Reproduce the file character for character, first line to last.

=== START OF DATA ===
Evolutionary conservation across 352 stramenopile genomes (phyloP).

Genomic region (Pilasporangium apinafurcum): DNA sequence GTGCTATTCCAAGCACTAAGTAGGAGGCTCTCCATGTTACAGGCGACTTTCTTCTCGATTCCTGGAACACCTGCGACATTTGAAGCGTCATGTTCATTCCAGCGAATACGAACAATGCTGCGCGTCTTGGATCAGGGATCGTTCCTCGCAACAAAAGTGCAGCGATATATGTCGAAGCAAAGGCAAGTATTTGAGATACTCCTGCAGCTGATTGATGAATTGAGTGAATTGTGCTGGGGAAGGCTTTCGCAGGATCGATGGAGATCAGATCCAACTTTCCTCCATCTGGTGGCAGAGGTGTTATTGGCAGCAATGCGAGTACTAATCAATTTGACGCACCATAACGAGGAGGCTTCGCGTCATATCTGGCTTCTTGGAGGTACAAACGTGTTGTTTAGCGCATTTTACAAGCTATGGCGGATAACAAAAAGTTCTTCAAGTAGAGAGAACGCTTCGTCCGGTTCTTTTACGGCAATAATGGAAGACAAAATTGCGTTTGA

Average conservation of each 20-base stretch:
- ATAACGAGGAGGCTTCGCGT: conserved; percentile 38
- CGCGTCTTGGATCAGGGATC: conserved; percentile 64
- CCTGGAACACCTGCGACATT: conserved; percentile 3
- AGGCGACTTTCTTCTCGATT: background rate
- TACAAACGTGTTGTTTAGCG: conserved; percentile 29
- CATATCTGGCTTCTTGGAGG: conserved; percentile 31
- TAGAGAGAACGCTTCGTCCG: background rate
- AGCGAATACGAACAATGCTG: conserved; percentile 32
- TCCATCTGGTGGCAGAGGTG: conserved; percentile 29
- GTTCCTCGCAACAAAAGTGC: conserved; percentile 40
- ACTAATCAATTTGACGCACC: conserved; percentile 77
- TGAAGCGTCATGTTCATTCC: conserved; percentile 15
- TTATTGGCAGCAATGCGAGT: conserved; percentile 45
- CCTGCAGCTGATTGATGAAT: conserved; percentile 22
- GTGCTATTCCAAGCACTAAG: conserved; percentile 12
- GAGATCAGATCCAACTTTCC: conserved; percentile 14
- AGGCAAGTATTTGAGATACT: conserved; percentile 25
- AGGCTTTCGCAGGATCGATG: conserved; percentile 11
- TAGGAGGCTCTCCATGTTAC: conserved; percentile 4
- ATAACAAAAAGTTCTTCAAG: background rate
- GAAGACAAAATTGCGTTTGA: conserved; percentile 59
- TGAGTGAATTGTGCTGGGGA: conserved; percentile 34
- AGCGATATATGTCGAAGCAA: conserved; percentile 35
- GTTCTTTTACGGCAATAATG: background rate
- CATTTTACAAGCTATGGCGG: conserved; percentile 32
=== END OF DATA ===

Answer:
Evolutionary conservation across 352 stramenopile genomes (phyloP).

Genomic region (Pilasporangium apinafurcum): DNA sequence GTGCTATTCCAAGCACTAAGTAGGAGGCTCTCCATGTTACAGGCGACTTTCTTCTCGATTCCTGGAACACCTGCGACATTTGAAGCGTCATGTTCATTCCAGCGAATACGAACAATGCTGCGCGTCTTGGATCAGGGATCGTTCCTCGCAACAAAAGTGCAGCGATATATGTCGAAGCAAAGGCAAGTATTTGAGATACTCCTGCAGCTGATTGATGAATTGAGTGAATTGTGCTGGGGAAGGCTTTCGCAGGATCGATGGAGATCAGATCCAACTTTCCTCCATCTGGTGGCAGAGGTGTTATTGGCAGCAATGCGAGTACTAATCAATTTGACGCACCATAACGAGGAGGCTTCGCGTCATATCTGGCTTCTTGGAGGTACAAACGTGTTGTTTAGCGCATTTTACAAGCTATGGCGGATAACAAAAAGTTCTTCAAGTAGAGAGAACGCTTCGTCCGGTTCTTTTACGGCAATAATGGAAGACAAAATTGCGTTTGA

Average conservation of each 20-base stretch:
- ATAACGAGGAGGCTTCGCGT: conserved; percentile 38
- CGCGTCTTGGATCAGGGATC: conserved; percentile 64
- CCTGGAACACCTGCGACATT: conserved; percentile 3
- AGGCGACTTTCTTCTCGATT: background rate
- TACAAACGTGTTGTTTAGCG: conserved; percentile 29
- CATATCTGGCTTCTTGGAGG: conserved; percentile 31
- TAGAGAGAACGCTTCGTCCG: background rate
- AGCGAATACGAACAATGCTG: conserved; percentile 32
- TCCATCTGGTGGCAGAGGTG: conserved; percentile 29
- GTTCCTCGCAACAAAAGTGC: conserved; percentile 40
- ACTAATCAATTTGACGCACC: conserved; percentile 77
- TGAAGCGTCATGTTCATTCC: conserved; percentile 15
- TTATTGGCAGCAATGCGAGT: conserved; percentile 45
- CCTGCAGCTGATTGATGAAT: conserved; percentile 22
- GTGCTATTCCAAGCACTAAG: conserved; percentile 12
- GAGATCAGATCCAACTTTCC: conserved; percentile 14
- AGGCAAGTATTTGAGATACT: conserved; percentile 25
- AGGCTTTCGCAGGATCGATG: conserved; percentile 11
- TAGGAGGCTCTCCATGTTAC: conserved; percentile 4
- ATAACAAAAAGTTCTTCAAG: background rate
- GAAGACAAAATTGCGTTTGA: conserved; percentile 59
- TGAGTGAATTGTGCTGGGGA: conserved; percentile 34
- AGCGATATATGTCGAAGCAA: conserved; percentile 35
- GTTCTTTTACGGCAATAATG: background rate
- CATTTTACAAGCTATGGCGG: conserved; percentile 32